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Pharmacological principles /certified fixed orthodontic courses by Indian dental academy
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Pharmacological principles /certified fixed orthodontic courses by Indian dental academy



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Welcome to Indian Dental Academy
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Indian dental academy has a unique training program & curriculum that provides students with exceptional clinical skills and enabling them to return to their office with high level confidence and start treating patients

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Pharmacological principles /certified fixed orthodontic courses by Indian dental academy Pharmacological principles /certified fixed orthodontic courses by Indian dental academy Presentation Transcript

  • PHARMACOLOGICAL PRINCIPLES www.indiandentalacademy.com www.indiandentalacademy.com
  • Drug  Any chemical that affects the processes of a living organism www.indiandentalacademy.com
  • Pharmacology  The study or science of drugs www.indiandentalacademy.com
  • Chemical name  The drug’s chemical composition and molecular structure Generic name (nonproprietary name)  Name given by the United States Adopted Name Council Trade name (proprietary name)  The drug has a registered trademark; use of the name restricted by the drug’s owner (usually the manufacturer) www.indiandentalacademy.com
  • Chemical name  (+/-)-2-(p-isobutylphenyl) propionic acid Generic name  ibuprofen Trade name  Motrin www.indiandentalacademy.com
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  •      Pharmaceutics Pharmacokinetics Pharmacodynamics Pharmacotherapeutics Pharmacognosy www.indiandentalacademy.com
  • Pharmaceutics  The study of how various drug forms influence pharmacokinetic and pharmacodynamic activities www.indiandentalacademy.com
  • Pharmacokinetics  The study of what the body does to the drug: › Absorption › Distribution › Metabolism › Excretion www.indiandentalacademy.com
  • Pharmacodynamics  The study of what the drug does to the body: › The mechanism of drug actions in living tissues www.indiandentalacademy.com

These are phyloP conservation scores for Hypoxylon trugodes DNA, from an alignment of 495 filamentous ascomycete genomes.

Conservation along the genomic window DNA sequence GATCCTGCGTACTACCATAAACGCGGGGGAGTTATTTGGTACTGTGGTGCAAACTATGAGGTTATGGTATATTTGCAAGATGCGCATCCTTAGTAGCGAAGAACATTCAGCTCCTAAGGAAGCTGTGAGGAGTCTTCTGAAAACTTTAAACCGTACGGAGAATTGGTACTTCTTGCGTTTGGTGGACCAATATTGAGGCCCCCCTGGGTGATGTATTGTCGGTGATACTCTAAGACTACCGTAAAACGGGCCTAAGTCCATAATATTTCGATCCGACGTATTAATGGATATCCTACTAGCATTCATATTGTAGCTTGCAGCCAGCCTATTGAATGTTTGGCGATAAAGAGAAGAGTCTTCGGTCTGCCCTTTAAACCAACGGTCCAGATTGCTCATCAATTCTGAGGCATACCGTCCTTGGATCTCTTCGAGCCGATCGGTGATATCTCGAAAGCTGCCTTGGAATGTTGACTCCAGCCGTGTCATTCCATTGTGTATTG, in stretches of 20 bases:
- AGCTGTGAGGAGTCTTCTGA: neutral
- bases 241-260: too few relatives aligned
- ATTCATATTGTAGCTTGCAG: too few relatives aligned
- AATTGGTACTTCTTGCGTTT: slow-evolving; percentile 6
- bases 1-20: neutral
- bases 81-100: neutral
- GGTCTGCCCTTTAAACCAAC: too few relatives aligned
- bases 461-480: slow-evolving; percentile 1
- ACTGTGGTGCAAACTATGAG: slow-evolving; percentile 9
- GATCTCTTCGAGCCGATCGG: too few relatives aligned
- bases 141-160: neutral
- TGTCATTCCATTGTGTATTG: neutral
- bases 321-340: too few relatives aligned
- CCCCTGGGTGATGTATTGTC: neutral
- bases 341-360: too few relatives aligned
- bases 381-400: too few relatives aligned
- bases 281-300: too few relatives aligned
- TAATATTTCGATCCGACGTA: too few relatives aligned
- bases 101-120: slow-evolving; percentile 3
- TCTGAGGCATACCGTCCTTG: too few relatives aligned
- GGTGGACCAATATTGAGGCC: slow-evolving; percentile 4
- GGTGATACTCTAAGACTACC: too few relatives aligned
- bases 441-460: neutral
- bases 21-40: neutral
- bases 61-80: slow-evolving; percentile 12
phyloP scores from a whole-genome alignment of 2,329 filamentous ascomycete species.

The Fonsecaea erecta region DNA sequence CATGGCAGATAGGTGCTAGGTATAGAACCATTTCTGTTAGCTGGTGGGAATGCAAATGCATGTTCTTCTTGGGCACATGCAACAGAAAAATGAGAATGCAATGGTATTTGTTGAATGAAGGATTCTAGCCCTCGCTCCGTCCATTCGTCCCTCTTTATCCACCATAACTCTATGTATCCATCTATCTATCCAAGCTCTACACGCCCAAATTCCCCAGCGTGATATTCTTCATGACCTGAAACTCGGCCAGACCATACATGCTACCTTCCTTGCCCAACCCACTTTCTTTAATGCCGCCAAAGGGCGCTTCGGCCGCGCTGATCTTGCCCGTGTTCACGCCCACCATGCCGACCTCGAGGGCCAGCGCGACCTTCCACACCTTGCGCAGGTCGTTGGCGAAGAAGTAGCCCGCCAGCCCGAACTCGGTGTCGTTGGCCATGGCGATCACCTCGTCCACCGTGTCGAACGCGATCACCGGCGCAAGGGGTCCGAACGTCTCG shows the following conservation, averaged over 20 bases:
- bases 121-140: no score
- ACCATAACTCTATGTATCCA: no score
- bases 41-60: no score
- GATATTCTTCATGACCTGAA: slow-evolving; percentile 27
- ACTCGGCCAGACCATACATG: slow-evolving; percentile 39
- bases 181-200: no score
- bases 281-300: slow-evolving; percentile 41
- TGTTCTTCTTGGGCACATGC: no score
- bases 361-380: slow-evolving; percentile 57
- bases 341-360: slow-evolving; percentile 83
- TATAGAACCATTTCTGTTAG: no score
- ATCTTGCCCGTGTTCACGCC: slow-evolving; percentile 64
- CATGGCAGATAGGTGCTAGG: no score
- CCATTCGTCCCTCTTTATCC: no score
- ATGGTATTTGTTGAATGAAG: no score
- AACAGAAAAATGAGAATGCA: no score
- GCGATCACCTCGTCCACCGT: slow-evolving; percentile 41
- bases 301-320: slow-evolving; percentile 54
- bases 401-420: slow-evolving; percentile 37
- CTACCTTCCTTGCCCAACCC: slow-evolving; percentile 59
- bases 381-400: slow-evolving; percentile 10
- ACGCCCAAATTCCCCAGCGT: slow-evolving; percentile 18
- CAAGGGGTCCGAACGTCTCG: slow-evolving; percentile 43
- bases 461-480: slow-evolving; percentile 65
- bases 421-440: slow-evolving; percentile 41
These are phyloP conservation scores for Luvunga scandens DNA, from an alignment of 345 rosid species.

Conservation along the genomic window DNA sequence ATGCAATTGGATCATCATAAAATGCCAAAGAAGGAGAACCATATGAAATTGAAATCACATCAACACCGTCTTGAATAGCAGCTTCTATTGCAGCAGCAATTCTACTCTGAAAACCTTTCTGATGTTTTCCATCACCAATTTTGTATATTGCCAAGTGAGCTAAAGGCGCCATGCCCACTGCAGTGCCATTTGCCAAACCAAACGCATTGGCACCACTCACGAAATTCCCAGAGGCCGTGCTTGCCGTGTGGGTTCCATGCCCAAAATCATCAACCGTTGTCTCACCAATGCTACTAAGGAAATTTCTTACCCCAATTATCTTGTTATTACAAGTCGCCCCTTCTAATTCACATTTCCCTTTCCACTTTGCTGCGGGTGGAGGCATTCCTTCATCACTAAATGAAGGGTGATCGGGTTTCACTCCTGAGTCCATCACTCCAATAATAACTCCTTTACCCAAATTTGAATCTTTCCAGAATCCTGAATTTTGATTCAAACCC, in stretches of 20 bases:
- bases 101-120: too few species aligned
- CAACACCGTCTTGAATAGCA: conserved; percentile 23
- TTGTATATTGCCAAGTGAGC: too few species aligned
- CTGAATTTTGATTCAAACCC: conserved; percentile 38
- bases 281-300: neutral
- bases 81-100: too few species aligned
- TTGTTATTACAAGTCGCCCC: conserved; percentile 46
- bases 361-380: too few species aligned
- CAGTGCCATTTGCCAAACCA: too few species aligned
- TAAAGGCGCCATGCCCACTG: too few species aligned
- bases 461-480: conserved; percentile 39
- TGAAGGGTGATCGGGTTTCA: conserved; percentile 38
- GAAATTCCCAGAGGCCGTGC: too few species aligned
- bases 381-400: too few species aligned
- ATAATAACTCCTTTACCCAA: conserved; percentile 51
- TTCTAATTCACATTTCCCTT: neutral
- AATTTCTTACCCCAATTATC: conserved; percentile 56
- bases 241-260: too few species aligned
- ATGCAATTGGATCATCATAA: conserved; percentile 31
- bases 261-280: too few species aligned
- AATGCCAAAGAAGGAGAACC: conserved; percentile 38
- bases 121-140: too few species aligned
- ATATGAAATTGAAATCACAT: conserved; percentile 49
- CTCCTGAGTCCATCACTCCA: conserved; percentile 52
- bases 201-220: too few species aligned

• Pharmacotherapeutics  The use of drugs and the clinical indications for drugs to prevent and treat diseases www.indiandentalacademy.com
  • Pharmacognosy  The study of natural (plant and animal) drug sources www.indiandentalacademy.com
  • Oral Preparations Liquids, elixirs, syrups Suspension solutions Powders Capsules Tablets Coated tablets Enteric-coated tablets www.indiandentalacademy.com Fastest      Slowest
  •  The rate at which a drug leaves its site of administration, and the extent to which absorption occurs. › Bioavailability › Bioequivalent www.indiandentalacademy.com
  • Factors That Affect Absorption        Administration route of the drug Food or fluids administered with the drug Dosage formulation Status of the absorptive surface Rate of blood flow to the small intestine Acidity of the stomach Status of GI motility www.indiandentalacademy.com
  • Routes  A drug’s route of administration affects the rate and extent of absorption of that drug. › Enteral › Parenteral › Topical www.indiandentalacademy.com
  • Enteral Route  Drug is absorbed into the systemic circulation through the oral or gastric mucosa, the small intestine, or rectum. › Oral › Sublingual › Buccal › Rectal www.indiandentalacademy.com
  • The metabolism of a drug and its passage from the liver into the circulation.  A drug given via the oral route may be extensively metabolized by the liver before reaching the systemic circulation (high first-pass effect).  The same drug—given IV—bypasses the liver, preventing the first-pass effect from taking place, and more drug reaches the circulation. www.indiandentalacademy.com
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  •  Routes that bypass the liver: › › › › › Sublingual Transdermal Buccal Vaginal Rectal* Intramuscular Intravenous Subcutaneous Intranasal Inhalation *Rectal route undergoes a higher degree of first-pass effects than the other routes listed. www.indiandentalacademy.com
  • Parenteral Route       Intravenous* Intramuscular Subcutaneous Intradermal Intrathecal Intraarticular *Fastest delivery into the blood circulation www.indiandentalacademy.com
  • Topical Route       Skin (including transdermal patches) Eyes Ears Nose Lungs (inhalation) Vagina www.indiandentalacademy.com